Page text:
The Helenium and the Cardinal Flower seem to vie with each other for which can put on the most dazzling display.
More muted in their dazzle, the Pipewort nevertheless have their charms, dotting the shallows with masses of puffy white buttons.
This stretch of the Hudson, just upstream from the Sherman Island Dam at Moreau, offers many beautiful vistas, as the river flows around islands and in and out of quiet coves. Paddling close to this convoluted shoreline, I visited all of my favorite sites, including this pretty little bouldered island surmounted by three tall White Pines.
It's always rewarding to peer under the water to see what's growing down there, especially this time of year, when Wild Celery (Vallisneria americana) sends up the shiny spiralling stems that hold its tiny white flowers just at the water's surface.
Granted, Wild Celery is not a particularly showy flower, but it sure is an interesting one. The white ones we see are all female flowers. The even tinier male flowers grow at the base of the plant way down underwater, rising to the surface when ripe to float on the currents until they spill into the waiting female flowers. Those corkscrew stems recoil or relax as the water level rises and falls, holding the female flower right at the surface where the male flower can fertilize them. After fertilization, those same stems sharply retract and bury the developing seed in the mud at the bottom of the river.
After paddling back into a swampy spot where low water had uncovered a muddy shore carpeted with normally emergent plants, I came upon a plant I had never noticed before. Its finely cut leaves, resembling green feathers, rose from stalks that grew along rope-like roots. I could find neither flowers nor fruits.
It's very hard to identify plants with no flower or seeds, but a friend later suggested Mermaidweed (Proserpinaca palustris), and after looking at Google images, I tend to believe that that is what this is. If so, it would be a new record for Saratoga County.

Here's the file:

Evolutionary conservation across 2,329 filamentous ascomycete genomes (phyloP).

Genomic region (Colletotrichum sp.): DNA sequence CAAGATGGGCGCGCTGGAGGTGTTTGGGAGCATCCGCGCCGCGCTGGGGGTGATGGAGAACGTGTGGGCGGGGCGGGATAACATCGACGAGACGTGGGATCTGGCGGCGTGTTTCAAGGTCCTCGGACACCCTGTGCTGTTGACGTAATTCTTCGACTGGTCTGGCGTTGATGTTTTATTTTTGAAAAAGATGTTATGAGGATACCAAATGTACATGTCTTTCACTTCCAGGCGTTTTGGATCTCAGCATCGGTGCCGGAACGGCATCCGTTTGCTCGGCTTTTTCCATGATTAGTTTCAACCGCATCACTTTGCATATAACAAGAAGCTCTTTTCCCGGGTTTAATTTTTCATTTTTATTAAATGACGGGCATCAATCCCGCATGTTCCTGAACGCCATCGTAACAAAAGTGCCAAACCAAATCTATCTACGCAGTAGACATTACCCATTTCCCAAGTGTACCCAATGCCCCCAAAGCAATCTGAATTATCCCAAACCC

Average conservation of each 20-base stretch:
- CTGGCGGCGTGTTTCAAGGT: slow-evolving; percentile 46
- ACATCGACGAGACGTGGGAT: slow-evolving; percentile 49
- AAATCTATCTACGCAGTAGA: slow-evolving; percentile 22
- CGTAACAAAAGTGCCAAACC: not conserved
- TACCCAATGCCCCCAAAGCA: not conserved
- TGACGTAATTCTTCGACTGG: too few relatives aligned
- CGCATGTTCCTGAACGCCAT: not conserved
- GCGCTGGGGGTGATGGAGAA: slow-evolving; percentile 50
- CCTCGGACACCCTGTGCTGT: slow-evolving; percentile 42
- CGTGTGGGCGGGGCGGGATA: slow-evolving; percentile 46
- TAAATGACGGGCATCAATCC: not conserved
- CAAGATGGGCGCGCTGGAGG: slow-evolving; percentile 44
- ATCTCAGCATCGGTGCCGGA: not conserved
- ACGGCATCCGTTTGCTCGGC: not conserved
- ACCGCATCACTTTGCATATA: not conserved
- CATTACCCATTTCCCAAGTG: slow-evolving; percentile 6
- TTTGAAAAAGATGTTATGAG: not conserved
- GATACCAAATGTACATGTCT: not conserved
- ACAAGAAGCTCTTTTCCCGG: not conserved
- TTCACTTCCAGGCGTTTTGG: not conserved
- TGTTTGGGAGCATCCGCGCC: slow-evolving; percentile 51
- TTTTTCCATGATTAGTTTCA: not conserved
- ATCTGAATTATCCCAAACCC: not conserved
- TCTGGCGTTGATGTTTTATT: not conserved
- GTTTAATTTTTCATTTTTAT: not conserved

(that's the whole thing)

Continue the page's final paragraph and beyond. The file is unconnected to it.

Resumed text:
As the afternoon wore on, the breezes quieted and the river grew still as glass, mirroring the rocks and trees and flowers in perfect reflection.
Almost perfect reflection, that is. Actually, this floral display was mirror perfect before I shifted my weight in my boat and sent ripples to shimmer the image.
Slipping along very close to the shore, I had perfect opportunity to enjoy the sight of these deep-blue berries on the overhanging Silky Dogwood shrubs.
There they were! A lovely patch of Closed Gentian in all their royal-blue radiance!
I was afraid I had missed the Gentians this year, since I found not a one at other sites where I look for them each late summer. But maybe I just didn't look close enough. I find it amazing that such a vividly colored flower can hide so well, disappearing against the leafy banks unless the light is angled just right to reveal their remarkable blueness. There were many, many reasons I was glad I came to the river today, but seeing these beautiful flowers provided the crowning moment of delight.